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Richard Egan, EMC Co-Founder Dies

Egan parlayed an engineering degree into storage giant EMC, the largest technology company in New England.

Roger Baker
Richard J. Egan

The co-founder of computer storage powerhouse EMC, Richard J. Egan, has died nearly 30 years from the date he and a college roommate launched EMC as an office furniture company.

Egan, 73, died Friday of a self-inflicted gunshot wound in his condominium in the Four Seasons Hotel, according to the Boston Herald and the Boston Globe, which cited information provided by police and other sources. Egan had been suffering from lung cancer, high blood pressure, and diabetes. He left his wife Maureen and five children.

An indefatigable worker, "Dick" Egan, with co-founder Roger Marino, guided the firm from office furniture to memory boards until they hit pay dirt with disk drives. Today, EMC has more than 40,000 worldwide employees and is the largest technology company in New England. Egan also served as U.S. Ambassador to Ireland during the George W. Bush presidency.

“The world has lost a great man and a great leader,” said Joseph M. Tucci, EMC chairman, president, and CEO, in a statement. “Dick’s vision became one of the world’s top technology companies and his legacy will live on through the tens of thousands of lives he affected in so many positive ways.”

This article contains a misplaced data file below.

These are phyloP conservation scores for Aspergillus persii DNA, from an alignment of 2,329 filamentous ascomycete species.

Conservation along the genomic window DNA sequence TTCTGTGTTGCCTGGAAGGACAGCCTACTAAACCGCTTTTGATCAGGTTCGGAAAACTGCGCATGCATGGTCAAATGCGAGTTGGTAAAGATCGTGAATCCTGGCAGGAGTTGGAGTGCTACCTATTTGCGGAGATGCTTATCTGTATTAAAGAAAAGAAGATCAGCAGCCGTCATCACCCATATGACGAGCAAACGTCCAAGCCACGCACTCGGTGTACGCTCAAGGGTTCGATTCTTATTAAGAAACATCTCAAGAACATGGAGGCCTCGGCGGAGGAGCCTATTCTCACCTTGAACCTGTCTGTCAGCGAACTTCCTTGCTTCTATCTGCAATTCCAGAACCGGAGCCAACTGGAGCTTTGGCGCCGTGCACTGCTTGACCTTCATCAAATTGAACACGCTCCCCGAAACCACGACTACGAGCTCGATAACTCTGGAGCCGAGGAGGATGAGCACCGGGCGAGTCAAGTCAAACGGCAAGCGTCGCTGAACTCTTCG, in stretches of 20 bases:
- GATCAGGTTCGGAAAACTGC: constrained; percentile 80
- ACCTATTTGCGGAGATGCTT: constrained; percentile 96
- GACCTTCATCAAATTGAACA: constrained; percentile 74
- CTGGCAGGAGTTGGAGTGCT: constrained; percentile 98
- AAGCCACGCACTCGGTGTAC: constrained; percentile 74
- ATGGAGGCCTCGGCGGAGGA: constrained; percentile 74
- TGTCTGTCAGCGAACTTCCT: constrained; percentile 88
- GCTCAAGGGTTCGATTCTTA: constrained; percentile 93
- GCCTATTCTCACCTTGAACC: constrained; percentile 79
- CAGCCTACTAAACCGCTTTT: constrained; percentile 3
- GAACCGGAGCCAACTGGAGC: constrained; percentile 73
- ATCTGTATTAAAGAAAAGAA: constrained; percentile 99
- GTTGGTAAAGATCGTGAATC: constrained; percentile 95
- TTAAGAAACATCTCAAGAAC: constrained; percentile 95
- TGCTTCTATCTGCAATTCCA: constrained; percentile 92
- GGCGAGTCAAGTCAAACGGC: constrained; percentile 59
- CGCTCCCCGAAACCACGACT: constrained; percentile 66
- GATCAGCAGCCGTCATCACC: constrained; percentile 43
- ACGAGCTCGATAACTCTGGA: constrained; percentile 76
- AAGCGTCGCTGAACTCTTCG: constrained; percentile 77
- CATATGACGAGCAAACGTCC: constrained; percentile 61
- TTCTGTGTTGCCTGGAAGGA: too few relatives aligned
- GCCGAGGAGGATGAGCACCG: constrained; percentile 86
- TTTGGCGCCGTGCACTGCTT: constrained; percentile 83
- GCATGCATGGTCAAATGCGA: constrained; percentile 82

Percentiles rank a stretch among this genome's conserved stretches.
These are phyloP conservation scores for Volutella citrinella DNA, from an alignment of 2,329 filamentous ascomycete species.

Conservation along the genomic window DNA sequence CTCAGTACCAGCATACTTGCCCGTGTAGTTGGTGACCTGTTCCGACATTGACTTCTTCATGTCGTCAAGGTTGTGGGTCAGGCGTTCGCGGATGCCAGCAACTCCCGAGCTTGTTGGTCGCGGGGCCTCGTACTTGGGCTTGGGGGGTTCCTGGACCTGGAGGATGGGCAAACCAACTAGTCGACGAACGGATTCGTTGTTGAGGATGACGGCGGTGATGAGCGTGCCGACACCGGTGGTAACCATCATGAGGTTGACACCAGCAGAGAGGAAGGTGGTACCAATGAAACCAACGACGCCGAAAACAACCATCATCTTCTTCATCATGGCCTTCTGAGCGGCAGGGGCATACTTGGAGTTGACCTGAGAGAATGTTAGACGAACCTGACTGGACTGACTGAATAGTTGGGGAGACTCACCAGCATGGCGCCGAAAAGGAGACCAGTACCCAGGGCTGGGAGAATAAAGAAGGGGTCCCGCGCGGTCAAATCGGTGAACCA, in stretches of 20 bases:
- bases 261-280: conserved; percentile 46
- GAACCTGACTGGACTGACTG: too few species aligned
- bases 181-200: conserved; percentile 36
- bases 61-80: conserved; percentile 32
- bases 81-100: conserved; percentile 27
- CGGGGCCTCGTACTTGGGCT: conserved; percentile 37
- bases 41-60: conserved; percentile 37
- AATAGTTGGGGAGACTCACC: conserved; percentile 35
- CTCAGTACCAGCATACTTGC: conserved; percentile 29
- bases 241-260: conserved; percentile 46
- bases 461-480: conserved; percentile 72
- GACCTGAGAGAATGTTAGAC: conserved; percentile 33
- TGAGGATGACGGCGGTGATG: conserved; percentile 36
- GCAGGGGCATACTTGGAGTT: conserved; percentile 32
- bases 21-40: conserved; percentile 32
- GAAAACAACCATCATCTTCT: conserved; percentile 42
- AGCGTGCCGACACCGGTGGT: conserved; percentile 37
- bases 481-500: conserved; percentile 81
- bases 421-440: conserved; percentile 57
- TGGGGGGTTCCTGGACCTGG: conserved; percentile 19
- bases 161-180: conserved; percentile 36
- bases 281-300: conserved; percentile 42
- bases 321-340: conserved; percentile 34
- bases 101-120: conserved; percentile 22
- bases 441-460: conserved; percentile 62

A native of Boston’s working-class Dorchester section, Egan earned an electrical engineering degree from Northeastern University. He had been a generous contributor to the university and its Egan Engineering and Science Research Center was been named in his honor.

Egan worked at a succession of Metropolitan Boston-based companies and operations including MIT’s Draper Laboratory where he worked on the Apollo Guidance Computer, which provided guidance to the astronauts who went to the moon. Later, he worked for Cambridge Memories, Lockheed Aircraft, and Intel before co-founding EMC.

Forbes recently listed Egan 606th on its list of wealthy individuals. His net worth was estimated at $1.3 billion. Forbes said he sold most of his EMC stock during the technology bubble.

EMC was founded in 1979 and first sold its stock to the public in 1986. After that the firm enjoyed explosive growth with innovative products that took advantage of a temporary slump in IBM’s storage business.

A public service will be held Thursday at EMC facilities in Southborough, Massachusetts.


InformationWeek Analytics has published an independent analysis on the state of enterprise storage. Download the report here (registration required).

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